25 Quarters and… Stopping: Consistent Tradeshow Industry Growth Comes to an End

25 Quarters and… Stopping: Consistent Tradeshow Industry Growth Comes to an End

by Michael Hart

You had to figure it was going to end sooner or later: After 25 consecutive quarters, tradeshow industry performance experienced a decline at the end of 2016, according to the most recent CEIR quarterly report.

The year-over-year decline was a modest 0.4 percent in the fourth quarter of 2016. The decline in real revenue looks a bit more serious: 1.8 percent less than a year earlier.

Everything ends sooner or later. Still, when you move past the top-line numbers of the CEIR Index report of tradeshow performance, you might start thinking it isn’t just “one of those things.”

For the total year – not just the fourth quarter – growth in the tradeshow industry was modest at best. The 2016 total index grew 1.2 percent over 2015, compared to 3.3-percent growth in 2015 over the year before.

Net square footage growth for the year, at 1.8 percent, wasn’t too bad. However, attendance growth was flat at best.

A year ago, CEIR economist Allen Shaw predicted industry growth in 2016 would amount to 2.4 percent, double the actual result. No economist hits the mark every time, but a couple of other predictions Shaw made a year ago might keep some of us up at night: In April 2016, he predicted growth in 2017 would be 2.7 percent and 3.0 percent in 2018.

“This performance represents the fastest sustained growth in the history of the CEIR index,” Shaw said a year ago.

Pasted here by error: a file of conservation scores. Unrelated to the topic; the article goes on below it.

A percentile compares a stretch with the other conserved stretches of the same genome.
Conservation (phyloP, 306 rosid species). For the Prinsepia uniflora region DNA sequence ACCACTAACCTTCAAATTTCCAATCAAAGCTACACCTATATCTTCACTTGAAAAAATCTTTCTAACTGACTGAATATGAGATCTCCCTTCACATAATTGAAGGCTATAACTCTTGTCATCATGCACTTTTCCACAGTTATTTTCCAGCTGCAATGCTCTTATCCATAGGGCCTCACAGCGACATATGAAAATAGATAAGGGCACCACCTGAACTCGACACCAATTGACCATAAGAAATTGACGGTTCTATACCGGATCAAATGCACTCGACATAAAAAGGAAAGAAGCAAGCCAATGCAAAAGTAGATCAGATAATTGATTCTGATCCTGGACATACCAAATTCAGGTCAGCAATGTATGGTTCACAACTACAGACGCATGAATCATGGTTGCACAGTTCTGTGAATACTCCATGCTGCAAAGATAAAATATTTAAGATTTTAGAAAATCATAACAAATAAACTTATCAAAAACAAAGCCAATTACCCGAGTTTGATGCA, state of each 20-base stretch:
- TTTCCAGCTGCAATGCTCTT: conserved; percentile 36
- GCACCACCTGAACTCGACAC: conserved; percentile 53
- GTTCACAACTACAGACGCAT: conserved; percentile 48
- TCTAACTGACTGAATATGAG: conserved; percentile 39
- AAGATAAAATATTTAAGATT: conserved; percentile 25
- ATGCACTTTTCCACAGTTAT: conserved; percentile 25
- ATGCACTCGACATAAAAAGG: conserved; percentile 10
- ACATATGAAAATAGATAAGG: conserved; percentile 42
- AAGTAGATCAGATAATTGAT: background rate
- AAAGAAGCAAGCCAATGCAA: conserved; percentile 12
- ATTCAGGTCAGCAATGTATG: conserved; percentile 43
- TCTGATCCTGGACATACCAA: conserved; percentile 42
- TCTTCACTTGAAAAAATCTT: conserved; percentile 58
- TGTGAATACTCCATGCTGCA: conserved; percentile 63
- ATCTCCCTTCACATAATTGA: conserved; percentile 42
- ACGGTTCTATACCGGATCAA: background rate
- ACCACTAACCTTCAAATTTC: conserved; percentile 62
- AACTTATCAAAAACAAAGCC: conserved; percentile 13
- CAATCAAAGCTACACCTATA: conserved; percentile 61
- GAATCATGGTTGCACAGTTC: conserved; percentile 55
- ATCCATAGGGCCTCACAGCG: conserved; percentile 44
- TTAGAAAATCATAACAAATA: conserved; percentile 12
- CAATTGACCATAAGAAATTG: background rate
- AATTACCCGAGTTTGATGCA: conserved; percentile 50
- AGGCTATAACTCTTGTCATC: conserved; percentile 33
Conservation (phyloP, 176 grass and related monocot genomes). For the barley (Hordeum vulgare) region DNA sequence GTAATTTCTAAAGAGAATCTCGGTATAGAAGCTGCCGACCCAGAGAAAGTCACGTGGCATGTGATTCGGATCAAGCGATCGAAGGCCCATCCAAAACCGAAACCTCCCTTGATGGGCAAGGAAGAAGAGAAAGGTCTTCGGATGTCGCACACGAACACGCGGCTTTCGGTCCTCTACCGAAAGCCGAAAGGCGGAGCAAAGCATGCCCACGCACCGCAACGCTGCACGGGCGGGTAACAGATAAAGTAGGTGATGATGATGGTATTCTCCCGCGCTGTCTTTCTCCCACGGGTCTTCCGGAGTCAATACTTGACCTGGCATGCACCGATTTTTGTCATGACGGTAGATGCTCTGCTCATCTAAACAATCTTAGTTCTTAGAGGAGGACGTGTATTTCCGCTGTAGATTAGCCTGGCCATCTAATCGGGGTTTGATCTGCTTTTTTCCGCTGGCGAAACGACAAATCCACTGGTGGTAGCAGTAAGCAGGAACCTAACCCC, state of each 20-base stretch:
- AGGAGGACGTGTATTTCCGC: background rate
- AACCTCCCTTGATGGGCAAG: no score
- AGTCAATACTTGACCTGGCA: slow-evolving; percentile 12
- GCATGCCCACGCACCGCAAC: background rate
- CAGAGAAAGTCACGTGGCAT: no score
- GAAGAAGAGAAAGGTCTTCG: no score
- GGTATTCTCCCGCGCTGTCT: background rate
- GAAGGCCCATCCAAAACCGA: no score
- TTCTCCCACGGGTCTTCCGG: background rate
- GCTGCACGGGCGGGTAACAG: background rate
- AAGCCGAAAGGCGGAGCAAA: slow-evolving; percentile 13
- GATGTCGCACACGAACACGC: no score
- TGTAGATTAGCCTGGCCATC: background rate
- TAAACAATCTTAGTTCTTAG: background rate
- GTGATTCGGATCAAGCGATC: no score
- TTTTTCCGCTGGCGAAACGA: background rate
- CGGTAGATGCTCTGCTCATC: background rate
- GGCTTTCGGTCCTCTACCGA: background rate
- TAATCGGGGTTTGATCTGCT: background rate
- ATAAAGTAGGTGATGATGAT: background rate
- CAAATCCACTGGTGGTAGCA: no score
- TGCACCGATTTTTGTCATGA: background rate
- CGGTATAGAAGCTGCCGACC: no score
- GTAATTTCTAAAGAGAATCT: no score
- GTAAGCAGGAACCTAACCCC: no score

We’ll have to hustle to make those marks.

What’s the problem?

Look at that year-over-year flat attendance growth.

Then look at the business news beyond the events industry. Retailers that traditionally have a strong brick-and-mortar presence like Macy’s, Penny’s and Sears are closing stores. Others like Target and Walmart are making huge investments in hopes they can lure shoppers back to their stores.

Retailers recognize that today’s consumer is steadily shifting away from onsite experiences to digital transactions.

If the events industry is going to attain the lofty expectations CEIR has for it over the next couple of years, it must convince the prospective attendee that there is more value in a face-to-face experience than a digital one.

NOTE: The 2017 CEIR Index Report reporting 2016’s results will be released in early April.

Michael Hart is a business consultant and writer who focuses on the events industry. Opinions are his own. He can be reached at michaelhart@michaelgenehart.com.

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